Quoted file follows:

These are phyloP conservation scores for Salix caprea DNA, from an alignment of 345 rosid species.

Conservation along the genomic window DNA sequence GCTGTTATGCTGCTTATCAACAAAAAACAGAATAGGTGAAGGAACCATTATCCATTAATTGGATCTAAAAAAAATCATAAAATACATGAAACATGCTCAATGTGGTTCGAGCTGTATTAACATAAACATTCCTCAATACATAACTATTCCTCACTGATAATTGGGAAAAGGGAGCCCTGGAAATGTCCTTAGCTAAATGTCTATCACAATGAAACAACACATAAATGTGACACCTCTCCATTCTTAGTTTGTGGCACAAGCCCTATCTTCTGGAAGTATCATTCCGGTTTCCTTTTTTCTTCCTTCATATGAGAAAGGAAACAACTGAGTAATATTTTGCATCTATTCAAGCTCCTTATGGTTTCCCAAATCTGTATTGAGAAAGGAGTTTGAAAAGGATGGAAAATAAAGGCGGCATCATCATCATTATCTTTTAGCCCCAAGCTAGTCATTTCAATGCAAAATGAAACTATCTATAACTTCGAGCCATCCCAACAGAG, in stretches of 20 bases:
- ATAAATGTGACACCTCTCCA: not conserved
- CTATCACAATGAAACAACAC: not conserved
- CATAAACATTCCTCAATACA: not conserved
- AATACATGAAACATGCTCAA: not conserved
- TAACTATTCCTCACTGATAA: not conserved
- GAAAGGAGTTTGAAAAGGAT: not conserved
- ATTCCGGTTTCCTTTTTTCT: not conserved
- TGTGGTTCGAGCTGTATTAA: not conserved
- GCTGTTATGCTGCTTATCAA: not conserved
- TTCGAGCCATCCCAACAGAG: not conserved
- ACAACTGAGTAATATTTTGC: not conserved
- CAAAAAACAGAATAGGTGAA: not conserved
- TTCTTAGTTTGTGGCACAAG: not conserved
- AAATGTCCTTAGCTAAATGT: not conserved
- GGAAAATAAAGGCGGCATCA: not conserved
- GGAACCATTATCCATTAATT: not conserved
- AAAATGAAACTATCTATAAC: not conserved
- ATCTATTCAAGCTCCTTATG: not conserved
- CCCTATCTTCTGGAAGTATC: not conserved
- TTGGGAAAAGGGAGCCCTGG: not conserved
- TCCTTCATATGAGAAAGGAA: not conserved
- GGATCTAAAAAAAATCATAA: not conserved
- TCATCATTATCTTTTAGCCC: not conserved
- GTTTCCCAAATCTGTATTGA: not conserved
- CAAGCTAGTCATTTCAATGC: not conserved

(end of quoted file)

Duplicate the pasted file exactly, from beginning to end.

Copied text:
These are phyloP conservation scores for Salix caprea DNA, from an alignment of 345 rosid species.

Conservation along the genomic window DNA sequence GCTGTTATGCTGCTTATCAACAAAAAACAGAATAGGTGAAGGAACCATTATCCATTAATTGGATCTAAAAAAAATCATAAAATACATGAAACATGCTCAATGTGGTTCGAGCTGTATTAACATAAACATTCCTCAATACATAACTATTCCTCACTGATAATTGGGAAAAGGGAGCCCTGGAAATGTCCTTAGCTAAATGTCTATCACAATGAAACAACACATAAATGTGACACCTCTCCATTCTTAGTTTGTGGCACAAGCCCTATCTTCTGGAAGTATCATTCCGGTTTCCTTTTTTCTTCCTTCATATGAGAAAGGAAACAACTGAGTAATATTTTGCATCTATTCAAGCTCCTTATGGTTTCCCAAATCTGTATTGAGAAAGGAGTTTGAAAAGGATGGAAAATAAAGGCGGCATCATCATCATTATCTTTTAGCCCCAAGCTAGTCATTTCAATGCAAAATGAAACTATCTATAACTTCGAGCCATCCCAACAGAG, in stretches of 20 bases:
- ATAAATGTGACACCTCTCCA: not conserved
- CTATCACAATGAAACAACAC: not conserved
- CATAAACATTCCTCAATACA: not conserved
- AATACATGAAACATGCTCAA: not conserved
- TAACTATTCCTCACTGATAA: not conserved
- GAAAGGAGTTTGAAAAGGAT: not conserved
- ATTCCGGTTTCCTTTTTTCT: not conserved
- TGTGGTTCGAGCTGTATTAA: not conserved
- GCTGTTATGCTGCTTATCAA: not conserved
- TTCGAGCCATCCCAACAGAG: not conserved
- ACAACTGAGTAATATTTTGC: not conserved
- CAAAAAACAGAATAGGTGAA: not conserved
- TTCTTAGTTTGTGGCACAAG: not conserved
- AAATGTCCTTAGCTAAATGT: not conserved
- GGAAAATAAAGGCGGCATCA: not conserved
- GGAACCATTATCCATTAATT: not conserved
- AAAATGAAACTATCTATAAC: not conserved
- ATCTATTCAAGCTCCTTATG: not conserved
- CCCTATCTTCTGGAAGTATC: not conserved
- TTGGGAAAAGGGAGCCCTGG: not conserved
- TCCTTCATATGAGAAAGGAA: not conserved
- GGATCTAAAAAAAATCATAA: not conserved
- TCATCATTATCTTTTAGCCC: not conserved
- GTTTCCCAAATCTGTATTGA: not conserved
- CAAGCTAGTCATTTCAATGC: not conserved